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Monday, September 10, 2012

The Tigers Fall to the Bulldogs -- And to the Tigers

Posted By on Mon, Sep 10, 2012 at 8:51 AM

Page 2 of 3

What the hell kind of gameplan was that, Gary? 
  • What the hell kind of gameplan was that, Gary? 
However, I am going to fault the Missouri coaching staff for their approach to the Bulldogs' defense as a whole. The playcalling was too cute by half, I thought, with the Tigers continually going to pass plays, throwing in trick plays, and just generally trying to misdirect the Georgia defense, when a more direct approach would have worked far better, I believe. I'm not sure if Gary Pinkel and David Yost thought the best way to beat the speed and aggression of the Georgia front was a ton of trickeration type plays, but that seemed to be the way they went. Plus, leaning on James Franklin's passing abilities just isn't a good idea, particularly when you have a defense much more vulnerable to what he can do with his legs.

Mizzou was playing without its top running back, but even so they have one of the most dynamic, dangerous ground attacks in all of college football. And, considering the defense the Tigers were going up against -- i.e. a Georgia defense with an insane pass rush but vulnerable to the run -- it seemed like a perfect direction to go. Heavy with the run, lean on the ground game, force the Bulldog defense to stay home and open up the passing game. Attack their weakness with your strength, and force them into a tough position.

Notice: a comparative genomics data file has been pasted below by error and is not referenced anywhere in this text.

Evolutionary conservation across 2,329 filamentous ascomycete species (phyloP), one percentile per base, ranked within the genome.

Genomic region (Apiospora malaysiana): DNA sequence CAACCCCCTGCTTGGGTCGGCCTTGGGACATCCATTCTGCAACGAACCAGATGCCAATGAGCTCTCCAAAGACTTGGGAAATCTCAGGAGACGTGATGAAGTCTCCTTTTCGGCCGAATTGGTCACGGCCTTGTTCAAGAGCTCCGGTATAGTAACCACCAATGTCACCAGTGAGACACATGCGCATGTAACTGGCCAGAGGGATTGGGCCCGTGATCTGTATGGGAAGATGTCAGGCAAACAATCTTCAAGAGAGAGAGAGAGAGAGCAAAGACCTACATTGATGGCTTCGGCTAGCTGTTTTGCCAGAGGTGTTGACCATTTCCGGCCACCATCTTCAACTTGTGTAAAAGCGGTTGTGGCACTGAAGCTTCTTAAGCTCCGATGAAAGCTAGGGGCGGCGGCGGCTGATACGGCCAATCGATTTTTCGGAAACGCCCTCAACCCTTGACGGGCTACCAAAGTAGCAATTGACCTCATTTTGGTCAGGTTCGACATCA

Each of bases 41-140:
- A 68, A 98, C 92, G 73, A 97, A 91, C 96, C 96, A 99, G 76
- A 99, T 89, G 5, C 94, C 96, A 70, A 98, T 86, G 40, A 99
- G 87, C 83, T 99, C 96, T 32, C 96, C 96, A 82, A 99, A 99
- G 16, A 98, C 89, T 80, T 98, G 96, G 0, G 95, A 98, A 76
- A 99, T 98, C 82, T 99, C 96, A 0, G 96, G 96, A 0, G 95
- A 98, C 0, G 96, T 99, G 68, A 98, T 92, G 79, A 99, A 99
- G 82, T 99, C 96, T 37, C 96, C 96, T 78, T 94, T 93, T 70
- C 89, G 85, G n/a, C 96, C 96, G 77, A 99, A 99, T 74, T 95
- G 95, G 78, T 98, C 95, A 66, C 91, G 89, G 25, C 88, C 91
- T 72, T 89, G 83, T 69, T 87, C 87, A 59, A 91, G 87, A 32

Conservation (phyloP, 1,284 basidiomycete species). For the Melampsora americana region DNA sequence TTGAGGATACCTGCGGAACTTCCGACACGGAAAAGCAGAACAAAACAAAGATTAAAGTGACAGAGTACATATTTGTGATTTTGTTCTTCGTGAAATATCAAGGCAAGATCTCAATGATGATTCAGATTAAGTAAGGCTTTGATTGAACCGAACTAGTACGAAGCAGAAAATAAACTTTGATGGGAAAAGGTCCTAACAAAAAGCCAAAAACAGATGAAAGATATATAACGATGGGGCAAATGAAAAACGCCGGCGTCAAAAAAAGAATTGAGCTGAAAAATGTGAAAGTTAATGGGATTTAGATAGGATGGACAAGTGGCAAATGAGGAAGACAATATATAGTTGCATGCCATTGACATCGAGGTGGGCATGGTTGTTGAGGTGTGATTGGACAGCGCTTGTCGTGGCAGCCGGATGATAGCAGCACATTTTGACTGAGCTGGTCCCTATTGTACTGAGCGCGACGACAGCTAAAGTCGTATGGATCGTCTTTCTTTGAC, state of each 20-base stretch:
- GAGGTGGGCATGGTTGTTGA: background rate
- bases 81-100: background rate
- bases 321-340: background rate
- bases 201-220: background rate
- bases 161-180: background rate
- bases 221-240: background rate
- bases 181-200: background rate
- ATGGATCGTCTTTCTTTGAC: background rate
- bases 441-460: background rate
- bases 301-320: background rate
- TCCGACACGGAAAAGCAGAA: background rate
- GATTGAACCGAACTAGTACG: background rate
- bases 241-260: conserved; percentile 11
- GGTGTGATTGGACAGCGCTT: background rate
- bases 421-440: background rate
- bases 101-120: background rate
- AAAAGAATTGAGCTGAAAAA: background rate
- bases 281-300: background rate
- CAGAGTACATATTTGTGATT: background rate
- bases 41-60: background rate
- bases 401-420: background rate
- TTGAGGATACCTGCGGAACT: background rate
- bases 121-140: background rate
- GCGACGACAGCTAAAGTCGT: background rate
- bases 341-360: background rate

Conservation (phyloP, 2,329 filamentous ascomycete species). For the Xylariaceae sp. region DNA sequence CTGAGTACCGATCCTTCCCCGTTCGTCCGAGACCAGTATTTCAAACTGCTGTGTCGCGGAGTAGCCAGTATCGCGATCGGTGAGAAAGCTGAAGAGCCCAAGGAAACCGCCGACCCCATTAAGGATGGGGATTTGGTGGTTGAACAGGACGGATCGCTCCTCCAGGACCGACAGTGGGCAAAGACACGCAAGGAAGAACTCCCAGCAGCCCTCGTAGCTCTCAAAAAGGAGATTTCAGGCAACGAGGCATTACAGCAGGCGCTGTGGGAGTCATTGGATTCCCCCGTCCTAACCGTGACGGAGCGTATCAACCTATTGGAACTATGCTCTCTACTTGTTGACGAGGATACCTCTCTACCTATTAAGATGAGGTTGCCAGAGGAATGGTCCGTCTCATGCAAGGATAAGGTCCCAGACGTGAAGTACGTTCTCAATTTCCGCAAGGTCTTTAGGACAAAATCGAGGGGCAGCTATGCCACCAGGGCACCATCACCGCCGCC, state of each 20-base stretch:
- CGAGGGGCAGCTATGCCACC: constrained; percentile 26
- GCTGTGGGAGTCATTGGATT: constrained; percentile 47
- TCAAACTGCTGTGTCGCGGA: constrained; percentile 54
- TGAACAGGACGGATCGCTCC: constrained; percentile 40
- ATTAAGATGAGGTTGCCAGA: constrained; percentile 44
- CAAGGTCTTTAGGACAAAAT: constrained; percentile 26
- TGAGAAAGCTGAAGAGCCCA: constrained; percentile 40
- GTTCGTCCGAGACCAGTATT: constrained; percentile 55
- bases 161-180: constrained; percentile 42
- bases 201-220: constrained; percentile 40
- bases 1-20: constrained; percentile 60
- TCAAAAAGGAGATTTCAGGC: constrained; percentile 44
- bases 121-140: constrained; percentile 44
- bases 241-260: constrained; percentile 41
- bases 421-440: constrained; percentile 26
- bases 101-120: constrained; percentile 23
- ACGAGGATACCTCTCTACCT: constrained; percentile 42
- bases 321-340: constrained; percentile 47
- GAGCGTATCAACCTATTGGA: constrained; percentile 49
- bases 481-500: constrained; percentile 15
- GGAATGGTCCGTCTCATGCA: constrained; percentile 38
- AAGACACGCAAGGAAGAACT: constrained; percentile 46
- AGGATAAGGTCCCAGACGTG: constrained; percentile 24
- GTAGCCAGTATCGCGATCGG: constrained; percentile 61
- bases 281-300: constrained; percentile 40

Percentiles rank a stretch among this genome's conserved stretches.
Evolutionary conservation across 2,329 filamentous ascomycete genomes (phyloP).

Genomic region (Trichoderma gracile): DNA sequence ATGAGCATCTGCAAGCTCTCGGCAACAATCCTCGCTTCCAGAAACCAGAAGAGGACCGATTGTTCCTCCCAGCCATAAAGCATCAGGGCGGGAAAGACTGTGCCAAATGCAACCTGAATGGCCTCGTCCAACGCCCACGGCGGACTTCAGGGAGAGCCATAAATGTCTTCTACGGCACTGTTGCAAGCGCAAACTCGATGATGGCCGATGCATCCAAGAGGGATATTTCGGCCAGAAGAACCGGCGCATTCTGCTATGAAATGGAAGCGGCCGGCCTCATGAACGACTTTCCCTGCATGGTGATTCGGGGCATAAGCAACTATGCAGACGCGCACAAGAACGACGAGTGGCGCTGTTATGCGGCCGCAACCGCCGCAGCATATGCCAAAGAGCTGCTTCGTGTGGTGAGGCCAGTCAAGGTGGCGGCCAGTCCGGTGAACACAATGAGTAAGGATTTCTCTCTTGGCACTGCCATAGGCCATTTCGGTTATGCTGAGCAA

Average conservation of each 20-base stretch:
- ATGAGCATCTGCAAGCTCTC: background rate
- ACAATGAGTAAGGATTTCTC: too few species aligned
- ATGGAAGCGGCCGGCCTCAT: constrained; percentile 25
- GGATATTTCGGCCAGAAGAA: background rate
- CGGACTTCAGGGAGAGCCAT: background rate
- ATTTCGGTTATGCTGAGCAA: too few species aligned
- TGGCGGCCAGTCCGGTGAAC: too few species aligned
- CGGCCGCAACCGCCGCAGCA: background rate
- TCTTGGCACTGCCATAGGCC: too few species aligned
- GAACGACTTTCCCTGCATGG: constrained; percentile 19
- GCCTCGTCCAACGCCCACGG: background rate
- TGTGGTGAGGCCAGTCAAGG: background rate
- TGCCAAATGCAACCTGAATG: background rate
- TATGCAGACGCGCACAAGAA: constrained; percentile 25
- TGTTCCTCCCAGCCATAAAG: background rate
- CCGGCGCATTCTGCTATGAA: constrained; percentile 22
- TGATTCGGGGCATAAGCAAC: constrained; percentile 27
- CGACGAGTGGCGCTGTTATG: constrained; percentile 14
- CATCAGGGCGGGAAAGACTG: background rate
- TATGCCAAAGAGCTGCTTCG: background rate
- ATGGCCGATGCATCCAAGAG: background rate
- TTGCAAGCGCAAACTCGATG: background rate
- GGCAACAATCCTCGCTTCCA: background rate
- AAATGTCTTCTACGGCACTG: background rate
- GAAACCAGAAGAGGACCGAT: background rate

Instead, the Tigers went pass heavy almost immediately. I think the plan of attack was to give Georgia what they weren't expecting, perhaps, and try to use their defensive aggressiveness against them. Unfortunately, playing to your opponent's strength rarely works, even if they don't see it coming. Particularly when you aren't nearly as adept at that form of attack.

There have been a few times over the years, particularly since Yost replaced David Christensen as offensive coordinator, that I've thought the Tigers have, for lack of a better term, outsmarted themselves. Too cute and too clever in the playcalling, too eager to go fancy and break out the gadget plays in every situation. I like to call it Mike Martz Syndrome, when an obviously intelligent coach manages to work himself and his team into a hopeless knot by trying to prove just how smart he is. (It could also be termed La Russitis, but only in the case of bullpen usage issues.) When your team is strong where the opposition is weak, exploit that. Exploit it until they force you to do something else. Don't get overly clever, thinking you're going to force a top-level pass rush off their game by passing a lot. It doesn't work that way.

The worst part of it was, the Tigers actually had success running the ball, when they did so. Marcus Murphy averaged better than seven yards a carry, and Kendial Lawrence went over five per. The problem was, that was on six carries for Murphy and just eight for Lawrence. The team's top two running backs carried the ball a combined fourteen times. That's...insane.

The only Missouri runner who really didn't see any success was James Franklin, who picked up just 25 yards on 20 carries. It's a little tough to really blame Franklin for his failings, though, when the gameplan gave him zero shot to successfully run the ball. Empty backfield sets rarely equal successful running plays. Shocking, I know. If the Tigers are going to win, they're going to have to hand the ball off 30 or 40 times a game. That's all there is to it. You know that whole Keep It Simple, Stupid thing people like to throw out there? Well that's the Mizzou offense with James Franklin. No tricks. No double crossing routes. No empty backfield looks with five receivers out wide. Run a frigging wishbone if you have to, guys. Just simplify. Ugh.

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